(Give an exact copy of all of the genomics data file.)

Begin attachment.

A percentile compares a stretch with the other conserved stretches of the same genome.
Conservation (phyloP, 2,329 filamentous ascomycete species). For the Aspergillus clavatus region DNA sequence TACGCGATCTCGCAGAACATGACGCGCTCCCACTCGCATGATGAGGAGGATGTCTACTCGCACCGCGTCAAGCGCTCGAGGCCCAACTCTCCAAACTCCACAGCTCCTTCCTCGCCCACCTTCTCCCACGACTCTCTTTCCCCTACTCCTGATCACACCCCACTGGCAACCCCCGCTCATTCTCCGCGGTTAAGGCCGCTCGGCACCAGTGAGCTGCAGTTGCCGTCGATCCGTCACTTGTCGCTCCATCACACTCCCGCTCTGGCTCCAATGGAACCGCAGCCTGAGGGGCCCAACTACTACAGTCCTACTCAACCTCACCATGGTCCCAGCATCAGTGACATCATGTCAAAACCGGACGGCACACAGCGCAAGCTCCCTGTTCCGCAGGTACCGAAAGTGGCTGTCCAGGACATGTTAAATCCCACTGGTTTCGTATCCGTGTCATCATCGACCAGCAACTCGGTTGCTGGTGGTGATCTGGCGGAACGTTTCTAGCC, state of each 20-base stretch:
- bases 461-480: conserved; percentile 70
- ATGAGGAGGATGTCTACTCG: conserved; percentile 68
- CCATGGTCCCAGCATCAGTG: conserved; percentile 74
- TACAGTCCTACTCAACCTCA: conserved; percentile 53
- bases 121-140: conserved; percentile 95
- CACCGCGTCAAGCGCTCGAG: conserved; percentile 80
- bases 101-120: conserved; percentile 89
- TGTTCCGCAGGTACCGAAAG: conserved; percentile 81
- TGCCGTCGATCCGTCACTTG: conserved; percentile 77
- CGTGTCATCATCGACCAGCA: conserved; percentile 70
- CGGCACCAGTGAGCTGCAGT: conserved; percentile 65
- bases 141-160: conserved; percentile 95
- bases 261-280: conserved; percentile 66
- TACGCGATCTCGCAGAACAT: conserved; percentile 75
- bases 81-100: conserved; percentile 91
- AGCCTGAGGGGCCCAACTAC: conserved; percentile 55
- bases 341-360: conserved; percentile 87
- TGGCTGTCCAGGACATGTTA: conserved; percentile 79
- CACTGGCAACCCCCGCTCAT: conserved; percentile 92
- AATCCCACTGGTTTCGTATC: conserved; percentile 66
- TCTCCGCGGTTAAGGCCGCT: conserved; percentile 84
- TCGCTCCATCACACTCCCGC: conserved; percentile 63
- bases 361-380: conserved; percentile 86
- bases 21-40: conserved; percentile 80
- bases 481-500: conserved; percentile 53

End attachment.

A percentile compares a stretch with the other conserved stretches of the same genome.
Conservation (phyloP, 2,329 filamentous ascomycete species). For the Aspergillus clavatus region DNA sequence TACGCGATCTCGCAGAACATGACGCGCTCCCACTCGCATGATGAGGAGGATGTCTACTCGCACCGCGTCAAGCGCTCGAGGCCCAACTCTCCAAACTCCACAGCTCCTTCCTCGCCCACCTTCTCCCACGACTCTCTTTCCCCTACTCCTGATCACACCCCACTGGCAACCCCCGCTCATTCTCCGCGGTTAAGGCCGCTCGGCACCAGTGAGCTGCAGTTGCCGTCGATCCGTCACTTGTCGCTCCATCACACTCCCGCTCTGGCTCCAATGGAACCGCAGCCTGAGGGGCCCAACTACTACAGTCCTACTCAACCTCACCATGGTCCCAGCATCAGTGACATCATGTCAAAACCGGACGGCACACAGCGCAAGCTCCCTGTTCCGCAGGTACCGAAAGTGGCTGTCCAGGACATGTTAAATCCCACTGGTTTCGTATCCGTGTCATCATCGACCAGCAACTCGGTTGCTGGTGGTGATCTGGCGGAACGTTTCTAGCC, state of each 20-base stretch:
- bases 461-480: conserved; percentile 70
- ATGAGGAGGATGTCTACTCG: conserved; percentile 68
- CCATGGTCCCAGCATCAGTG: conserved; percentile 74
- TACAGTCCTACTCAACCTCA: conserved; percentile 53
- bases 121-140: conserved; percentile 95
- CACCGCGTCAAGCGCTCGAG: conserved; percentile 80
- bases 101-120: conserved; percentile 89
- TGTTCCGCAGGTACCGAAAG: conserved; percentile 81
- TGCCGTCGATCCGTCACTTG: conserved; percentile 77
- CGTGTCATCATCGACCAGCA: conserved; percentile 70
- CGGCACCAGTGAGCTGCAGT: conserved; percentile 65
- bases 141-160: conserved; percentile 95
- bases 261-280: conserved; percentile 66
- TACGCGATCTCGCAGAACAT: conserved; percentile 75
- bases 81-100: conserved; percentile 91
- AGCCTGAGGGGCCCAACTAC: conserved; percentile 55
- bases 341-360: conserved; percentile 87
- TGGCTGTCCAGGACATGTTA: conserved; percentile 79
- CACTGGCAACCCCCGCTCAT: conserved; percentile 92
- AATCCCACTGGTTTCGTATC: conserved; percentile 66
- TCTCCGCGGTTAAGGCCGCT: conserved; percentile 84
- TCGCTCCATCACACTCCCGC: conserved; percentile 63
- bases 361-380: conserved; percentile 86
- bases 21-40: conserved; percentile 80
- bases 481-500: conserved; percentile 53